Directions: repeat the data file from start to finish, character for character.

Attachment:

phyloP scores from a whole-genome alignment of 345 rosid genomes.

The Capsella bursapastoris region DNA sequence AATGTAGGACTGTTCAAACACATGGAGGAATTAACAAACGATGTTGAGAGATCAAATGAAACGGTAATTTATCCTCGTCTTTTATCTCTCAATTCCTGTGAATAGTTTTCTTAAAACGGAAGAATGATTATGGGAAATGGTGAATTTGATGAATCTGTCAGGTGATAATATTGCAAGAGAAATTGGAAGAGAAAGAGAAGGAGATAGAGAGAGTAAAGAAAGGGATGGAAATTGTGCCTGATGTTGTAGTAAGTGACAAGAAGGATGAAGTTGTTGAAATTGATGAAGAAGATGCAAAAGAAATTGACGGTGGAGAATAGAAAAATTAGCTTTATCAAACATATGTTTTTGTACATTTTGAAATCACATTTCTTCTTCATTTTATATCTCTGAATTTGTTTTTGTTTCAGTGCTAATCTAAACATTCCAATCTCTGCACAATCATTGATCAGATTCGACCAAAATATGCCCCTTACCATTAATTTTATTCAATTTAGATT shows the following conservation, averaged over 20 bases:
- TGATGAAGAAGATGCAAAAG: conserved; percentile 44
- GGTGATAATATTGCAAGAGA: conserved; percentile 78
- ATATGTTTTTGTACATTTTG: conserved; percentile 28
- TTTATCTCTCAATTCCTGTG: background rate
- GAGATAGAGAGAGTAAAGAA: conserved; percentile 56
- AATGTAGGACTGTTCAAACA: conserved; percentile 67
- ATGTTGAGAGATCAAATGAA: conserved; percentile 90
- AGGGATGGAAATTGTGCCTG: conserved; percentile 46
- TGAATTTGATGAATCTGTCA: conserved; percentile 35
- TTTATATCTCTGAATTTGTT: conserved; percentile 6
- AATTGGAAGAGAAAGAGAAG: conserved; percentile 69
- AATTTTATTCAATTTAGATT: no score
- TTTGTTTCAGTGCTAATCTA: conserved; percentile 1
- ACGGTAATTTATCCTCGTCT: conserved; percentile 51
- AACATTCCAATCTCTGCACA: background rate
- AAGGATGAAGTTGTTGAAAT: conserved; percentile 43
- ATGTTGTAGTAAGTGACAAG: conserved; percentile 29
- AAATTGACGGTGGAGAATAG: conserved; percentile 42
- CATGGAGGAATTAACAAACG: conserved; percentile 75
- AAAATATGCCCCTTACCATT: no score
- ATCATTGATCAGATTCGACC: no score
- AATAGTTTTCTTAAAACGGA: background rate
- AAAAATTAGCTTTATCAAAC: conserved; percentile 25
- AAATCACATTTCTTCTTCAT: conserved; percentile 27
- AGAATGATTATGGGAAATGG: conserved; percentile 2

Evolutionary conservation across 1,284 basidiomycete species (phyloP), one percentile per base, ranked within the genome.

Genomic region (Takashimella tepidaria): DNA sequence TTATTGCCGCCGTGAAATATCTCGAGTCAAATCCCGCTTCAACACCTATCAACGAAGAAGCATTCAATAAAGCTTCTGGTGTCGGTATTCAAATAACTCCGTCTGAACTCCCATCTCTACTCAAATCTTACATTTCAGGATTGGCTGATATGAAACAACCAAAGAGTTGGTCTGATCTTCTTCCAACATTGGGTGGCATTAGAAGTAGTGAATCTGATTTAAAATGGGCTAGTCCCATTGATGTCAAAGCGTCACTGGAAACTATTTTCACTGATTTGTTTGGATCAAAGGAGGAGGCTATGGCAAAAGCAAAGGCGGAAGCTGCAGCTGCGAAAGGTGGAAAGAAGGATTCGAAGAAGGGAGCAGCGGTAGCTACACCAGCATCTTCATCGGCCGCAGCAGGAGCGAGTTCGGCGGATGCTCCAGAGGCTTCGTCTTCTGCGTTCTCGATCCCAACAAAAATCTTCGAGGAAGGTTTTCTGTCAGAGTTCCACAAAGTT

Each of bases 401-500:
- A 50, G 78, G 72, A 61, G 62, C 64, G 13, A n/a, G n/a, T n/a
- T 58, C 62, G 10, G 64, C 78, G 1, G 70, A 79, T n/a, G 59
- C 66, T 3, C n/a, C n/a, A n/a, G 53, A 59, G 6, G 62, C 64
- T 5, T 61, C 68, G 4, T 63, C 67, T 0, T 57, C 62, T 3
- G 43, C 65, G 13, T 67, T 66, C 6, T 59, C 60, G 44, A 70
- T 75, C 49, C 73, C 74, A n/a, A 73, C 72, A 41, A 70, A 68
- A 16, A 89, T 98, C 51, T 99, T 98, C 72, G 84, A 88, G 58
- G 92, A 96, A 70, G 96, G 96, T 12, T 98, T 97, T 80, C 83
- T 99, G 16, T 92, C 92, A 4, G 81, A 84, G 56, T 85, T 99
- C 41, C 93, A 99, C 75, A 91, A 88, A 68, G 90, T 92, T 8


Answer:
phyloP scores from a whole-genome alignment of 345 rosid genomes.

The Capsella bursapastoris region DNA sequence AATGTAGGACTGTTCAAACACATGGAGGAATTAACAAACGATGTTGAGAGATCAAATGAAACGGTAATTTATCCTCGTCTTTTATCTCTCAATTCCTGTGAATAGTTTTCTTAAAACGGAAGAATGATTATGGGAAATGGTGAATTTGATGAATCTGTCAGGTGATAATATTGCAAGAGAAATTGGAAGAGAAAGAGAAGGAGATAGAGAGAGTAAAGAAAGGGATGGAAATTGTGCCTGATGTTGTAGTAAGTGACAAGAAGGATGAAGTTGTTGAAATTGATGAAGAAGATGCAAAAGAAATTGACGGTGGAGAATAGAAAAATTAGCTTTATCAAACATATGTTTTTGTACATTTTGAAATCACATTTCTTCTTCATTTTATATCTCTGAATTTGTTTTTGTTTCAGTGCTAATCTAAACATTCCAATCTCTGCACAATCATTGATCAGATTCGACCAAAATATGCCCCTTACCATTAATTTTATTCAATTTAGATT shows the following conservation, averaged over 20 bases:
- TGATGAAGAAGATGCAAAAG: conserved; percentile 44
- GGTGATAATATTGCAAGAGA: conserved; percentile 78
- ATATGTTTTTGTACATTTTG: conserved; percentile 28
- TTTATCTCTCAATTCCTGTG: background rate
- GAGATAGAGAGAGTAAAGAA: conserved; percentile 56
- AATGTAGGACTGTTCAAACA: conserved; percentile 67
- ATGTTGAGAGATCAAATGAA: conserved; percentile 90
- AGGGATGGAAATTGTGCCTG: conserved; percentile 46
- TGAATTTGATGAATCTGTCA: conserved; percentile 35
- TTTATATCTCTGAATTTGTT: conserved; percentile 6
- AATTGGAAGAGAAAGAGAAG: conserved; percentile 69
- AATTTTATTCAATTTAGATT: no score
- TTTGTTTCAGTGCTAATCTA: conserved; percentile 1
- ACGGTAATTTATCCTCGTCT: conserved; percentile 51
- AACATTCCAATCTCTGCACA: background rate
- AAGGATGAAGTTGTTGAAAT: conserved; percentile 43
- ATGTTGTAGTAAGTGACAAG: conserved; percentile 29
- AAATTGACGGTGGAGAATAG: conserved; percentile 42
- CATGGAGGAATTAACAAACG: conserved; percentile 75
- AAAATATGCCCCTTACCATT: no score
- ATCATTGATCAGATTCGACC: no score
- AATAGTTTTCTTAAAACGGA: background rate
- AAAAATTAGCTTTATCAAAC: conserved; percentile 25
- AAATCACATTTCTTCTTCAT: conserved; percentile 27
- AGAATGATTATGGGAAATGG: conserved; percentile 2

Evolutionary conservation across 1,284 basidiomycete species (phyloP), one percentile per base, ranked within the genome.

Genomic region (Takashimella tepidaria): DNA sequence TTATTGCCGCCGTGAAATATCTCGAGTCAAATCCCGCTTCAACACCTATCAACGAAGAAGCATTCAATAAAGCTTCTGGTGTCGGTATTCAAATAACTCCGTCTGAACTCCCATCTCTACTCAAATCTTACATTTCAGGATTGGCTGATATGAAACAACCAAAGAGTTGGTCTGATCTTCTTCCAACATTGGGTGGCATTAGAAGTAGTGAATCTGATTTAAAATGGGCTAGTCCCATTGATGTCAAAGCGTCACTGGAAACTATTTTCACTGATTTGTTTGGATCAAAGGAGGAGGCTATGGCAAAAGCAAAGGCGGAAGCTGCAGCTGCGAAAGGTGGAAAGAAGGATTCGAAGAAGGGAGCAGCGGTAGCTACACCAGCATCTTCATCGGCCGCAGCAGGAGCGAGTTCGGCGGATGCTCCAGAGGCTTCGTCTTCTGCGTTCTCGATCCCAACAAAAATCTTCGAGGAAGGTTTTCTGTCAGAGTTCCACAAAGTT

Each of bases 401-500:
- A 50, G 78, G 72, A 61, G 62, C 64, G 13, A n/a, G n/a, T n/a
- T 58, C 62, G 10, G 64, C 78, G 1, G 70, A 79, T n/a, G 59
- C 66, T 3, C n/a, C n/a, A n/a, G 53, A 59, G 6, G 62, C 64
- T 5, T 61, C 68, G 4, T 63, C 67, T 0, T 57, C 62, T 3
- G 43, C 65, G 13, T 67, T 66, C 6, T 59, C 60, G 44, A 70
- T 75, C 49, C 73, C 74, A n/a, A 73, C 72, A 41, A 70, A 68
- A 16, A 89, T 98, C 51, T 99, T 98, C 72, G 84, A 88, G 58
- G 92, A 96, A 70, G 96, G 96, T 12, T 98, T 97, T 80, C 83
- T 99, G 16, T 92, C 92, A 4, G 81, A 84, G 56, T 85, T 99
- C 41, C 93, A 99, C 75, A 91, A 88, A 68, G 90, T 92, T 8